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Out of Work and Loving It: How I handled my four-month jobless stint (Part 2 of 3)
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[Josh’s note: This is Part 2 of a 3-part series. Part 1 is here and Part 3 is here.]

Work the Plan

Since I started paying down the 0% card, I had also started considering what I would need to do if I lost my job. By the time I was let go, I had a very clear plan for cutting expenses, taking advantage of my insurance before it lapsed, and living a leaner financial life.  I’m going to list the pieces of my plan in a bulleted list to make it easy to skim and identify individual items.  This is a long list and some things were trivial while others were crucial.  Here’s what I did the day I got let go:

  1. I went to the gym and did an hour of cardio. Normally, I do some combination of reading, watching TV and listening to music while I do cardio.  On this day, I just did cardio and started mentally sorting through my new situation.  I think it was important for me to calmly start analyzing my situation. Even just an hour of clear thinking can help me start thinking straight and avoid doing anything rash.
  2. I had to make a decision about whether to keep my gym membership active. After I finished my cardio, I went to the front office and spoke with a sales rep about my situation. My options were to keep the membership going, pause it (meaning I couldn’t go to the gym, but they wouldn’t charge me either) or ask for a sort of temporary free pass to get me by. My membership is $30 a month, and I decided that $30 a month was a good price for unlimited entertainment, keeping in shape and occupying my time.  This is one of the few expenses I kept intact.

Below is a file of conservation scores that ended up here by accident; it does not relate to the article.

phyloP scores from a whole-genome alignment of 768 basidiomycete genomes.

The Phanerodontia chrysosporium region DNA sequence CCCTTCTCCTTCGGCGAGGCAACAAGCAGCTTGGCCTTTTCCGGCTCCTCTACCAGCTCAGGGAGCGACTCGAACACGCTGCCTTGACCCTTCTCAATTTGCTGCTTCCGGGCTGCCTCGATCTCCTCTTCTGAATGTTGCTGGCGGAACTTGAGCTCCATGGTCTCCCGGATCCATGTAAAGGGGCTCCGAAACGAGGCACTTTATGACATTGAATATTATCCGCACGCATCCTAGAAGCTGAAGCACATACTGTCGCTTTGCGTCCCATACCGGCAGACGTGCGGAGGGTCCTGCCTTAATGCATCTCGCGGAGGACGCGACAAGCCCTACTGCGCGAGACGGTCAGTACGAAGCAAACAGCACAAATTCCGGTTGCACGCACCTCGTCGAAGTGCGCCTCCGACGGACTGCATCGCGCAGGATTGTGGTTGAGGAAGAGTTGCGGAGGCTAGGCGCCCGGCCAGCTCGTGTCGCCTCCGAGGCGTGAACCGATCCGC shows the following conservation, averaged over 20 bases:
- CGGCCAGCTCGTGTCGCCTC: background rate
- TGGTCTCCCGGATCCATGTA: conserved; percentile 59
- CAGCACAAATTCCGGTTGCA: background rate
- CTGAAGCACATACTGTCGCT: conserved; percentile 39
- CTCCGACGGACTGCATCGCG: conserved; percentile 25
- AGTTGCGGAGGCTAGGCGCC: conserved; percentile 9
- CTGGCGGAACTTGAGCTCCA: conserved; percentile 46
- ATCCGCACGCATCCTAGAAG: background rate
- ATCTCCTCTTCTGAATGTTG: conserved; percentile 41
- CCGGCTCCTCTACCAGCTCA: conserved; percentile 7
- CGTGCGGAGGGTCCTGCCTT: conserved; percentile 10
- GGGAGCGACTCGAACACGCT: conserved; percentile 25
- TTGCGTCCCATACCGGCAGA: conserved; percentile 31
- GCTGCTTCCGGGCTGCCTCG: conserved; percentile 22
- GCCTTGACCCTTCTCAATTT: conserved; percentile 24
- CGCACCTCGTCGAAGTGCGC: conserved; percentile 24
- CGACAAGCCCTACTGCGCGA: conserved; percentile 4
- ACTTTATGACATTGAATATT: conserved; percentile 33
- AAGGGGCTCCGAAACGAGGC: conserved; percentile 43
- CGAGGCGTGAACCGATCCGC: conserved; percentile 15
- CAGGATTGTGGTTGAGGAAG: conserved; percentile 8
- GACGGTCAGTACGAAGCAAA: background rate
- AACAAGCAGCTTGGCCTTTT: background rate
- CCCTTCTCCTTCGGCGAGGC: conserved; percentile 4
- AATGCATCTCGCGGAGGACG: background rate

3. I went home and called up any charities or non-profits I supported and let them know that I would have to stop supporting them indefinitely.  These were difficult phone calls, but they were necessary – I had to cut monthly expenses immediately, and I had to cut them as much as possible.
  4. I called my dentist and scheduled a cleaning and check-up. My insurance coverage would be lapsing at the end of the month (two weeks from when I was let go), and I didn’t know what I would do for coverage after that. I needed to take advantage of my coverage while I had it.  If I hadn’t recently been to the doctor, I would’ve set something up with him as well.  When I went to the dentist, I mentioned my situation and asked for advice on things I might do to prepare in case I was without insurance for an extended period.  They recommended I go ahead and get some fillings done (we’d been “watch”ing them for a while, and rather than risk that they become full-blown cavities while I was without insurance, we went ahead and took care of them).  They also gave me some free samples of stuff (fluoride toothpaste, floss, etc.) to try to help me out.
  5. I logged onto my Netflix account and dropped my subscription to the cheapest version that would let me keep free streaming on my TiVo (this saved me $10 a month).
  6. I talked to the people who run the place where I get my haircut.  I told them my situation and asked if there was anything we could do to save me some money. They moved me over to a new stylist whose rate was much cheaper than my normal stylist. They said I could stick with the new guy until his rates went up at the end of the year.